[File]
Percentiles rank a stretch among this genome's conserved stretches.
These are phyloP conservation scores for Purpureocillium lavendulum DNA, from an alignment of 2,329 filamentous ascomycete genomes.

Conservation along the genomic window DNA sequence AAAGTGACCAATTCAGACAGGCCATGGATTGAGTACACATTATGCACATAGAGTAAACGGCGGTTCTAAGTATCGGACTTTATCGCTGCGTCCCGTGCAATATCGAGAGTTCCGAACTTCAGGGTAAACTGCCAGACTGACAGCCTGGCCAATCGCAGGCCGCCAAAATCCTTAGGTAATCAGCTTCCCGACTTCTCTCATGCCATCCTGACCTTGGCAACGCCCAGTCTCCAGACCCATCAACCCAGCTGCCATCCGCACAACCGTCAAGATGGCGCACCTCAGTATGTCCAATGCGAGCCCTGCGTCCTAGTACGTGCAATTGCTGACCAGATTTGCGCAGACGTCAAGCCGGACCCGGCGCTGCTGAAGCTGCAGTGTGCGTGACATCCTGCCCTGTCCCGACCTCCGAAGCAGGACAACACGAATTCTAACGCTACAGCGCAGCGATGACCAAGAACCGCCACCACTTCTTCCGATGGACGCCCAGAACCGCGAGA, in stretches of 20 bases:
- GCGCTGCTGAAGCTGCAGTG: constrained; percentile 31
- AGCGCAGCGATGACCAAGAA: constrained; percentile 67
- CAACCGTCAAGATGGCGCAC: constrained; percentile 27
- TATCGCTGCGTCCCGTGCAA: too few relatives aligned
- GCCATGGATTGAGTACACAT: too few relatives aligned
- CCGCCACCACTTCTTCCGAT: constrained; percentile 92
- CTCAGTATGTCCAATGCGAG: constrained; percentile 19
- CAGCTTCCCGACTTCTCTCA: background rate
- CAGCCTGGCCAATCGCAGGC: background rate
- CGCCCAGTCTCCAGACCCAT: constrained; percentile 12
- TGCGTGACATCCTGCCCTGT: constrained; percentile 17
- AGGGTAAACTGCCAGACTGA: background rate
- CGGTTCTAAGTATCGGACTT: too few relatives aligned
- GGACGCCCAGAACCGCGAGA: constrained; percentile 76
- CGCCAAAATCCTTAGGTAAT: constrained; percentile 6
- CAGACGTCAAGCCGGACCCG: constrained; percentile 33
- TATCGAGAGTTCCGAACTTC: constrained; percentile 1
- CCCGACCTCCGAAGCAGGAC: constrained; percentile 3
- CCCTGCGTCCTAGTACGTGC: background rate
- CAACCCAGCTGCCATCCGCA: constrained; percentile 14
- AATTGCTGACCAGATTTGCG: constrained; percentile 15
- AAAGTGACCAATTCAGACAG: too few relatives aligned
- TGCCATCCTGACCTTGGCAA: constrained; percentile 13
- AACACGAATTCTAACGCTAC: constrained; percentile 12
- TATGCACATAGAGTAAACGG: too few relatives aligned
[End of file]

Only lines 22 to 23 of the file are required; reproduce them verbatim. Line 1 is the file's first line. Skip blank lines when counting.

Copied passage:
- CCCTGCGTCCTAGTACGTGC: background rate
- CAACCCAGCTGCCATCCGCA: constrained; percentile 14